by Giovanni Russonello
D.C.’s most storied drummer, and one of its most boisterously joyful spirits, departed from this earth on Saturday. After just under four years in town, Jimmy “Junebug” Jackson had become a patriarch of the District jazz scene and a treasured friend to almost all its major players. He was 55.
At the popular H St. jazz club HR-57, Jackson was a jack of all trades (and master of just about every one), serving as house drummer, unofficial comedian and mentor to the young musicians who ventured onto the stage at the club’s regular jam sessions. Occasionally, Jackson would even pick up the microphone to croon a ballad in his sibilant, amicable tenor. Across town, at Eighteenth Street Lounge, Jackson played every weekend, driving the dance floor with thunderous grooves and a signature, trenchant shuffle beat.
Jimmy “Junebug” Jackson, “Never Say Yes”
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After becoming renowned in Atlanta for his prowess as a funk drummer, Jackson honed his jazz chops alongside a master, touring for 21 years with organ great Jimmy Smith. By the time he arrived in D.C., Jackson had also spent a number of years on the New York jazz scene, where he developed a strong reputation as a deft player with a convivial spirit and an incorrigible wit.
Below, a number of his comrades from the D.C. scene reflect on their time with Jackson, and recount some of the lessons he conferred on them.
Junebug had a million stories about being on the road with Jimmy Smith. During that time, they played with so many guys. He had a story about Wynton being at the Mt. Fuji Jazz Festival. I think at one point he had challenged Wynton to a game of basketball because Wynton is a big basketball guy, but Junebug didn’t really play basketball. I guess he was kinda talking some trash, and they were supposed to have a one-on-one game at something like 8 in the morning. Apparently all the media was there, a whole bunch of reporters were there, and as soon as Junebug touched the ball, Wynton realized that the joke was on him – because Junebug couldn’t even dribble!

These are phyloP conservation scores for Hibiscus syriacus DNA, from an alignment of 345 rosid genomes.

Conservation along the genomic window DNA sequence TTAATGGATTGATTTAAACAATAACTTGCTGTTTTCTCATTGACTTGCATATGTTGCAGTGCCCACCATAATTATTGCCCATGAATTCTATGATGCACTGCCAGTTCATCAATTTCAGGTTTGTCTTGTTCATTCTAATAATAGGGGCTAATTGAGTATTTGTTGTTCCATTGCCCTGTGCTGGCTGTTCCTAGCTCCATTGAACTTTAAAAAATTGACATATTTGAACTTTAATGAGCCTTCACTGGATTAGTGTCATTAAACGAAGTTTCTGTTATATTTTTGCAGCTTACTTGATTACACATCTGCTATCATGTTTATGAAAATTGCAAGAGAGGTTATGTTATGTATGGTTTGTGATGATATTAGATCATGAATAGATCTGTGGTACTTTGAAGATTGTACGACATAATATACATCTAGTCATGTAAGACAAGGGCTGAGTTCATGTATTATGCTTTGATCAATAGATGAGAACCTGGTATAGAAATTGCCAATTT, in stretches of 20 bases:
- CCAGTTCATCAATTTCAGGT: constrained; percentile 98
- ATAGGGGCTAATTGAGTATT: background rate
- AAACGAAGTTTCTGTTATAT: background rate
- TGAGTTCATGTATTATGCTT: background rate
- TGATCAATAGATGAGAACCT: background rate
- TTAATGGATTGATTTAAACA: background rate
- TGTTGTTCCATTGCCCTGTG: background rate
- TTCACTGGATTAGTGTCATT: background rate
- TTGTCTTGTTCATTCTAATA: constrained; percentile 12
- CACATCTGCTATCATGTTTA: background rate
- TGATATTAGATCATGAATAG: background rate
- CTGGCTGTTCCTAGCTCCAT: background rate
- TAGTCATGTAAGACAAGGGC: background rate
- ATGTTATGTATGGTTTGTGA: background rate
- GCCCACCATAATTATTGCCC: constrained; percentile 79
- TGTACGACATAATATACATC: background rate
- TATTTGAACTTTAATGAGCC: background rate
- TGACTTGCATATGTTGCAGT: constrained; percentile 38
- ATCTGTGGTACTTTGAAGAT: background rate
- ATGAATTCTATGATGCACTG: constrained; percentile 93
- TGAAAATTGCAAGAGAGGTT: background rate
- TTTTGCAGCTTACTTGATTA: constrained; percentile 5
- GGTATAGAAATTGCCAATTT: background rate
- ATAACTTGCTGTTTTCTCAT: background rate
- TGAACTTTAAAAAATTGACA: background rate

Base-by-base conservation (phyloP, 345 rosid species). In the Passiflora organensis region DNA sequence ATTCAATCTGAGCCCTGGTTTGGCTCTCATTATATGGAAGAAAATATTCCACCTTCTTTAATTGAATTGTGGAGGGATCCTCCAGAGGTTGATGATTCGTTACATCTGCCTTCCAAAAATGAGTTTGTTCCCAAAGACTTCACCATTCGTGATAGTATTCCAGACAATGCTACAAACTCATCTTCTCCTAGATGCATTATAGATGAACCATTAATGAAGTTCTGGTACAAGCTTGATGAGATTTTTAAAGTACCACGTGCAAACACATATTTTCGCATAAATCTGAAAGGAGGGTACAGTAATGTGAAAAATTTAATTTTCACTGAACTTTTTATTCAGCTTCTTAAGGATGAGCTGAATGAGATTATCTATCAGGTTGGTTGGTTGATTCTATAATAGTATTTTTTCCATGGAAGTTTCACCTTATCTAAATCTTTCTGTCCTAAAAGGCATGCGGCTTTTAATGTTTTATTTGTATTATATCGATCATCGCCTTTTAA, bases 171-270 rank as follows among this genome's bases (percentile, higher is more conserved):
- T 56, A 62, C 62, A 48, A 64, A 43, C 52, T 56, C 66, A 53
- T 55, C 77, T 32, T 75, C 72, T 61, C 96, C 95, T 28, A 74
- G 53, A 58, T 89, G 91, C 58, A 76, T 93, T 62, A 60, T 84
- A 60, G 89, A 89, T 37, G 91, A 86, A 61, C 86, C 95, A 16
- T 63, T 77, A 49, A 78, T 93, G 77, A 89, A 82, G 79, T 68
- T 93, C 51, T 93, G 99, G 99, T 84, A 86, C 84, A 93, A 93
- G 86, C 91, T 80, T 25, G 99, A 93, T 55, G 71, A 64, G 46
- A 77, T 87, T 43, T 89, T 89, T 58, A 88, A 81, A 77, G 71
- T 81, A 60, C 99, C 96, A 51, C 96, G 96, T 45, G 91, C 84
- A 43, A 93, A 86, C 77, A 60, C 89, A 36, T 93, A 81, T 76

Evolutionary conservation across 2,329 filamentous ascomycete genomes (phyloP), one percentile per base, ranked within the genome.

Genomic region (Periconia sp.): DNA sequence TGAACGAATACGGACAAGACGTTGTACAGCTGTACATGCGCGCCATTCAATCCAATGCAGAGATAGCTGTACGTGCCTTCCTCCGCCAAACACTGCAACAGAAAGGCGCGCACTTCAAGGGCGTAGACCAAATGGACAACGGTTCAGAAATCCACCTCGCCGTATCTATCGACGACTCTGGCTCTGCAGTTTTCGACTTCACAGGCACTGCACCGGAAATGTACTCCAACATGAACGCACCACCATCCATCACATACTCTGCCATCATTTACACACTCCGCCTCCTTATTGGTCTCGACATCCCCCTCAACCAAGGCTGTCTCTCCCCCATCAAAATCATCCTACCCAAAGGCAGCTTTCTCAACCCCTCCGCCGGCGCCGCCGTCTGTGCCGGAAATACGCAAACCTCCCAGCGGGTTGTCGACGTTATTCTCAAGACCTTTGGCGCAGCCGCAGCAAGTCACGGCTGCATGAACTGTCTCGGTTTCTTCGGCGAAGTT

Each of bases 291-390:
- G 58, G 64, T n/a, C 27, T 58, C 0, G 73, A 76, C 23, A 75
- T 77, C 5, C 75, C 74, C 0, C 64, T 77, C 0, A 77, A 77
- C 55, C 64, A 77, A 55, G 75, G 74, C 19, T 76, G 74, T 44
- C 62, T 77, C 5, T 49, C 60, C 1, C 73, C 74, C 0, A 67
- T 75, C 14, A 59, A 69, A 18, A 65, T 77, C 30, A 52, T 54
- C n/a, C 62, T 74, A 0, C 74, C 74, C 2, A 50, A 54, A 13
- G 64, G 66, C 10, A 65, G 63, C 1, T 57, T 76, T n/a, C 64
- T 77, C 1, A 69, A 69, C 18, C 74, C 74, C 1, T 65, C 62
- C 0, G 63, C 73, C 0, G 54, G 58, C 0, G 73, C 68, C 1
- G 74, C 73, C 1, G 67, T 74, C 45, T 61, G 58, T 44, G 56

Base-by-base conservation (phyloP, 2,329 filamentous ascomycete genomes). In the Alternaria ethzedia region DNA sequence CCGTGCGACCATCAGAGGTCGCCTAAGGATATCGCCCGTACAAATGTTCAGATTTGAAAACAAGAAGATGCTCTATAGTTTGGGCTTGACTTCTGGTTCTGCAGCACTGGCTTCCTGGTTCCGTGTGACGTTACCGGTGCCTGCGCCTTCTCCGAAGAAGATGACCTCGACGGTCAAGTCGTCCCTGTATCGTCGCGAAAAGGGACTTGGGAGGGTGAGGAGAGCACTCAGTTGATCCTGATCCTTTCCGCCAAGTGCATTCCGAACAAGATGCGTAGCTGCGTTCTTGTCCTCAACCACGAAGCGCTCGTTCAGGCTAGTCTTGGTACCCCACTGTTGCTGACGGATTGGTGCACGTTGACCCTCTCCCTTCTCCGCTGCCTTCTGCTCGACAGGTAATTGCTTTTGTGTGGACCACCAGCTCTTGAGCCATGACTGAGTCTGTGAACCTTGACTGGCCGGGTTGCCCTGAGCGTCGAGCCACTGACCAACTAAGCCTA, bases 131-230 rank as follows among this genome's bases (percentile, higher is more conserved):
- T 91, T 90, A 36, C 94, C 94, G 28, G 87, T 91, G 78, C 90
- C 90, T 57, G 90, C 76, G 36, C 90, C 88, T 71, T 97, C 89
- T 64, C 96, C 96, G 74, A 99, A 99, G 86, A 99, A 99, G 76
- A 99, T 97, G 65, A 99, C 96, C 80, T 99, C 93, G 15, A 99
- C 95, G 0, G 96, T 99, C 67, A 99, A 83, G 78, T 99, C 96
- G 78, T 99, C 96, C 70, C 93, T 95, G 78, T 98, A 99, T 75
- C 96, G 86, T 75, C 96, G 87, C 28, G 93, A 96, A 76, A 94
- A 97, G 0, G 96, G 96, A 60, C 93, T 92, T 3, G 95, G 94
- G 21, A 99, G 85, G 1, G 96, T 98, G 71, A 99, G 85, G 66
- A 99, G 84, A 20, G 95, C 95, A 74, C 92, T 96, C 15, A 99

Just a couple of months ago, the Kennedy Center did the tribute to Sonny Rollins. During the tribute they had all the jazz greats up on stage. He called me to tell me to watch it, and he told me he’d played with every single person on that stage. Herbie Hancock, Jimmy Heath, Chrsitian McBride – all of the major cats were up on that stage.
As far as his musicianship, Jimmy was the highest caliber of a musician. He had been on the road and he had worked with the best musicians for years. When we worked together, one thing he really showed me was how to always try to do your best – especially at the gig. For the job, he was never late. Not for one gig, the whole two years we worked together. And he was the greatest guy you could have to support the band: He would call all of the band members and make sure that they were going to be there. He just cared so much about the music.
His spirit was one of such family and brotherhood that it forced me to say, “Man, don’t ignore this brother.” So the first chance I had to hire him for my band, I did. I just never knew anybody that had so much pride and dignity in being a musician.
The D.C. jazz community is not always the most united; you have different scenes – the U St. scene, the Adams Morgan scene. The one thing everybody had in common by the time Junebug left us was that everybody knew Junebug. And if some people didn’t know you, Junebug was telling them about you.
I met Junebug right after he moved to D.C. in 2007, and he was a great friend ever since. He was always in a great mood and full of optimism; I had a blast hanging out with him. He gave a candid on-camera interview for our jazz documentary movie, which led to the title of the film: “Oxygen for the Ears.” The film will be released next month and will be dedicated to him as a celebration of his remarkable jazz life. Junebug once said, “You need jazz to breathe, you need jazz to feel good about yourself, just to be cool in life.” Junebug made our lives jazzier, and we will miss him!
Elijah Jamal Balbed
Musically, Junebug was just the real deal. You could always feel his passion in the music. I thought I knew how to swing – until I met Junebug. The first time we ever played together, I remember looking back at him because it felt so good, and he just had that famous grin all over his face.
I witnessed him make strong musical connections with other people, too. He loved playing music with my friend, bassist Eliot Seppa. Every time I’d mention Eliot, Junebug would say, “That cat can play some bass!” With me, Eliot, Braxton Cook and other young musicians, he’d always tell people, “Yeah man, that’s my nephew.” So we’d call him Uncle Junebug. He’d joke around and say, “I changed that cat’s diapers – that motherfucker used to piss on me!” He was just showing how much he really felt like the young guys that he connected with were family to him. And we felt the same.